He published: 1. ‘A Warning to England; or a Prophecy of Perilous Times,’ London, 1659. 2. ‘Help for the Poor,’ 1665. 3. ‘The Excellency of Virtue disclosing itself in the Virtues of a Good Life,’ London, 1676. 4. ‘The Key of Knowledge,’ London, 1682. 5. ‘עדוה אל God's Court; wherein the dignity and duty of Judges and Magistrates is shew'd,’ London, 1683. [Visitation of Warwickshire (Harl. Soc. Publ.), xii. 311; Wood's Athenæ, ed. Bliss, iii. 406, iv. 698–9, Fasti, ed. Bliss, ii. 95, 326–7; Foster's Alumni Oxon. 1500–1714; Cobbett's Memorials of Twickenham, pp. 110, 124, 188–9; Lysons's Environs, iii. 291–2; Palmer's Nonconformist's Memorial, ii. 470; Lipscomb's Buckinghamshire, iii. 343; Manning and Bray's Surrey, i. 394; Aubrey's Antiquities of Surrey, i. 25; Hist. MSS. Comm. 7th Rep. p. 128; Lords' Journals, viii. 514, ix. 627; P. C. C. 193, Fane.]
"Willis, Thomas, son of Richard of Fenny Compton county Warwick, matriculated, St. John's College, 11 June 1602, aged 19 (as Willes), B. A. 2 June 1606, M. A. 21 June 1609 (as Willes), incorporated at Cambridge 1619, schoolmaster at Thistleworth (Isleworth), Middlesex." He married Mary, daughter of Tomlins of Gloucestershire, a sister of the Rev. Samuel Tomlins and his brothers Edward and Timothy. The Rev. Samuel Tomlins was minister of Northaw, in county Hertford, made his will 23 July 1661, which will was proved 11 October 1661.
To Lynn, Massachusetts, came Mr. Thomas Willis of Thistleworth, (Isleworth) schoolmaster, who married Mary, daughter of Tomlins, of Gloucestershire." It was in the year 1630, when Mr. Willis arrived at Lynn, Mass., with his sons Thomas and Henry; it is probable his two daughters came with him, as the Rev. John Knowles' wife Elizabeth (Willis) his wife, settled at Watertown, Mass. Elizabeth inherited her father's estate at Lynn, which the records show "was sold to Isaac Hart, (500 acres) by the Rev. John Knowles (of Watertown) and his wife Elizabeth, the daughter of Mr. Willis."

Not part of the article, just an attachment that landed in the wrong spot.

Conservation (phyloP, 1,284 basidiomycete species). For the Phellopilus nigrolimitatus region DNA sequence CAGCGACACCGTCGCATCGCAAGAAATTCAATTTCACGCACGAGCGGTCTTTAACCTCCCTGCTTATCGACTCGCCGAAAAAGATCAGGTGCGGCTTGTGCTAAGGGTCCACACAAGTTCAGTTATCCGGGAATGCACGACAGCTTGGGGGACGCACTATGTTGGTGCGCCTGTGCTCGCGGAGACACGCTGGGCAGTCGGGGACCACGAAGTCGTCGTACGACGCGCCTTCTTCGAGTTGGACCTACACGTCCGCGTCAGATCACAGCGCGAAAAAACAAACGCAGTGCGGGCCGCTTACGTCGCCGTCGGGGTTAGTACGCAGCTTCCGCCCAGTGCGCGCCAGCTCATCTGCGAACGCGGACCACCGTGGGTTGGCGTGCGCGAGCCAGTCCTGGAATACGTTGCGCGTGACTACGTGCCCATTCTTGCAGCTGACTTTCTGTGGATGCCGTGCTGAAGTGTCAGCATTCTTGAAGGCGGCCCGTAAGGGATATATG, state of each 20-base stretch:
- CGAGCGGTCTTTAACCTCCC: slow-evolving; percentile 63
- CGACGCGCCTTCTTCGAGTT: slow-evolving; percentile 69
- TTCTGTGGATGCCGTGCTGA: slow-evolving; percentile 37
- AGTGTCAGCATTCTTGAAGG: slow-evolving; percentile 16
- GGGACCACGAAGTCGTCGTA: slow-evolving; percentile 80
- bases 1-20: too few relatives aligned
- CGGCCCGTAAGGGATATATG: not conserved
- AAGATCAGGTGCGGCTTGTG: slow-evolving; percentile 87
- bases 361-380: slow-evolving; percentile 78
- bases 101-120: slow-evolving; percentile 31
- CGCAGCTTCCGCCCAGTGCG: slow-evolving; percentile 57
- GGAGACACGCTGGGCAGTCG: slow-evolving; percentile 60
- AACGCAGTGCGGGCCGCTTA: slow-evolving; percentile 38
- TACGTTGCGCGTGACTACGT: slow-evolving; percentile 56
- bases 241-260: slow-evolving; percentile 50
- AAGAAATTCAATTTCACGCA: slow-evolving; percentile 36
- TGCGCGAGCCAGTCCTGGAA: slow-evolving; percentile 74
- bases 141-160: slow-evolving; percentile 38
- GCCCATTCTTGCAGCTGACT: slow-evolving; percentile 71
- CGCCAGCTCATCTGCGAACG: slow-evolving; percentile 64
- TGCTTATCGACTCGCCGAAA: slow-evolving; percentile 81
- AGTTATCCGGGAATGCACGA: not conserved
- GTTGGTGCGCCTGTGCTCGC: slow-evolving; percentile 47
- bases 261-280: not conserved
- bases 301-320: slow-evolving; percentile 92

An old record at Lynn, states as follows: "Mr. Thomas Willis was of Lynn 1630, a member of the General Court, May 14, 1634, when delegates, instead of the whole body of commoners, first composed the Court; yet he is not recorded as having taken the freeman's oath before May 14, 1639. (The freeman's oath was taken at the same time by Mr. Edward Howell who founded Southampton L. I.) In June 1639, Mr. Willis was appointed by the General Court a member of Salem particular Court, to act with the Magistrates and was reappointed to the same office May 13, 1640 and June 2, 1641." "He had a grant of land in 1638, in the town (Lynn), 500 acres, none of the inhabitants have more." In the year 1642, Mr. Willis with others received a grant from the Plymouth Colony and founded Sandwich, Mass. This land, with other property, was inherited by his son Henry.
The reason for Mr. Willis coming to Massachusetts is thought to have been his leaning to Puritanism and so driven from his home, by the persecution of that sect. When the activity against the Puritans became relaxed, he returned to England. He was a man of great learning and probably had a considerable estate.
Thomas Willis's Timeline
Fenny Compton, Warwickshire
July 13, 1605
Lancashire, England, (Present UK)
Thistleworth, Middlesex, England